# Create a program that prints the number of characters it has, in words

Create a program which prints the amount of characters its source has in English words.

If your program is nine letters long it should print "nine".

Capitalization is ignored: in case you're printing "one" (somehow) you can print "one", "oNe", "ONE" or anything else.

Base ten is required.

Proper spacing is also required.

In the (unlikely but just for specification) case your program reaches one billion characters or more, use the American number scale. A billion here is 10^9 and a million is 10^6.

Do not use "one hundred and one": use "one hundred one".

Do not use the hyphen. Print forty four, not forty-four.

Test cases with a fake program:

10.(96 0s later)..01 prints one HuNdreD ONE -- okay: proper spacing, no "and"
10.(96 0s later)..01 prints one HuNdreDONE -- not okay: wrong spacing
10.(96 0s later)..01 prints one thousand two hundred two -- not okay: base 3 rather than base 10
10...(999999996 0s later) prints nine hundred ninety-nine million nine hundred ninety-nine thousand nine hundred ninety-six: not okay, wrong number and includes hyphens


Golfy challenge, as always: shortest code wins. You're free to post after the green tick has been given, though. This serves more for completeness for hard to program languages. Malbolge, anyone?

• Proper spacing is also required. Does this mean no trailing spaces in the output? Oct 23 '19 at 12:14

# Backhand, 6 bytes

"s"xiH


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Outputs "six".

# GolfScript, 6 bytes

Push six. Implicit print.

 'six'


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# R, 7 6 bytes

 "six" #space before the text


Previously:

"seven"

• Also works in PHP without the opening PHP tag. In fact, with PHP you could have simply four Oct 21 '19 at 13:53

# Turing Machine Code, 60 50 bytes

0 _ f r 1
1 _ i r 2
2 _ f r 3
3 _ t r 4
4 _ y r 50


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As an added bonus, if that counts for anything, it has the number in the code as well.

Edit: Found a shorter solution which still contains the number of bytes in the code.

• It doesn't count but nice stuff. Oct 19 '19 at 17:29

# Taxi, 164 160 bytes

"One hundred sixty" is waiting at Writer's Depot.
Go to Writer's Depot: w 1 r 3 l 2 l.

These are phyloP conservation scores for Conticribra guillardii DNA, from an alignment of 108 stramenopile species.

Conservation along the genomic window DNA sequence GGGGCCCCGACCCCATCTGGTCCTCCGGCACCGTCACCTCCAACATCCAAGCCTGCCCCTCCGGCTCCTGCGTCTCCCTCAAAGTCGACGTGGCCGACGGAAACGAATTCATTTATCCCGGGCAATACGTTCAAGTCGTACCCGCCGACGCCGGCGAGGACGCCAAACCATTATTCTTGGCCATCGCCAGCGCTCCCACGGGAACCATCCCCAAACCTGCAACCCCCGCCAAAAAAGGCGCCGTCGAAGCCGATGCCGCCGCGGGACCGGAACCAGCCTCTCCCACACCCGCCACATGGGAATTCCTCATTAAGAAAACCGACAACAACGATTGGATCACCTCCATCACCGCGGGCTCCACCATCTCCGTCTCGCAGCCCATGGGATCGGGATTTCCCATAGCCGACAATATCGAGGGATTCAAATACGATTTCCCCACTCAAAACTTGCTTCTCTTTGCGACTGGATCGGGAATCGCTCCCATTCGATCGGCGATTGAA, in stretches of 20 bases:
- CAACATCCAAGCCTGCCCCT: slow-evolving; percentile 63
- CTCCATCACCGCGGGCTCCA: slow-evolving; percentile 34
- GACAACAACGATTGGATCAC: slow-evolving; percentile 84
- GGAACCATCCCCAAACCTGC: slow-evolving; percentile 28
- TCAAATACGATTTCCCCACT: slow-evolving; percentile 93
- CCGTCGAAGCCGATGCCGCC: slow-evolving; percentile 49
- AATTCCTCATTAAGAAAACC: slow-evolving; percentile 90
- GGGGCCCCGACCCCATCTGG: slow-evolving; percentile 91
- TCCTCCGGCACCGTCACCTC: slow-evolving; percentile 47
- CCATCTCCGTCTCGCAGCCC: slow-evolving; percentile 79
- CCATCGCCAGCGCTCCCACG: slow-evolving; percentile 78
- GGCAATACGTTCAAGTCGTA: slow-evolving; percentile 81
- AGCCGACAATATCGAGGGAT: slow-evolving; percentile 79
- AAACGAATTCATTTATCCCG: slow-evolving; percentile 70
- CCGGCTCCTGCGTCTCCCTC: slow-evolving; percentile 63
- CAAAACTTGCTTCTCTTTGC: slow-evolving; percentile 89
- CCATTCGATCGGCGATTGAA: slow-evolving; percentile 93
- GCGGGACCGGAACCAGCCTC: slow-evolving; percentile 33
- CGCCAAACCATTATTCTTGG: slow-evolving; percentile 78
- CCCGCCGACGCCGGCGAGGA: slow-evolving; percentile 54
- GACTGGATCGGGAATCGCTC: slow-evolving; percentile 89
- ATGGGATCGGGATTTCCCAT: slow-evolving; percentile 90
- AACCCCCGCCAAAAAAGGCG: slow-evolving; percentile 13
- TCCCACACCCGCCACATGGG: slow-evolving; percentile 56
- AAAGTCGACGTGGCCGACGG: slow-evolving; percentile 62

Pickup a passenger going to Post Office.
Go to Post Office:n 1 r 2 r 1 l.


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This also throws an error because I don't return the taxi to the garage so my boss fires me. It's not a requirement to not throw errors, though, so I guess I'm fired.

• Yeah, that's all and well. Oct 22 '19 at 14:52

# Ruby, 6 bytes

Ruby has an extremely convenient builtin p that prints the string.

p'six'


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• Are the quotes allowed? Oct 20 '19 at 7:00

# Red, 10 bytes

print 'ten


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# Japt, 5 bytes

"five


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• Welcome to Japt :) I'll be reopening my bounty (with slightly lower rep) for new users on Monday or Tuesday if you'd like to try for it. I'll count any solutions you post between now and then towards it, including this one. You're welcome to my solution, if you'd like; didn't see yours before posting. Oct 19 '19 at 22:01
• Thank you @Shaggy ! I'll try it for sure even if I'm scared by the characters used since I do everything from a phone.. Btw I was sure there was some compression available in Japt, my bad I didn't checked. Oct 20 '19 at 8:22
• This also works in TI-Basic (with all caps) "FIVE Oct 20 '19 at 21:31

# Zsh, 6 bytes

<<<six


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# C (gcc), 25 20 bytes

f(){puts("twenty");}

• "twenty" works Oct 19 '19 at 21:19
• @12Me21 I am a fool. Oct 19 '19 at 22:08

# R, 10 bytes

cat("ten")


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Prints ten. This simple answer is much shorter than all the other options I could think of.

If a bit of fluff around the answer is allowed, we can go with

# R, 6 bytes

"six";


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which prints [1] "six".

If a lot of fluff is allowed, we could even go with

# R, 4 bytes

four


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which prints to STDERR Error: object 'four' not found.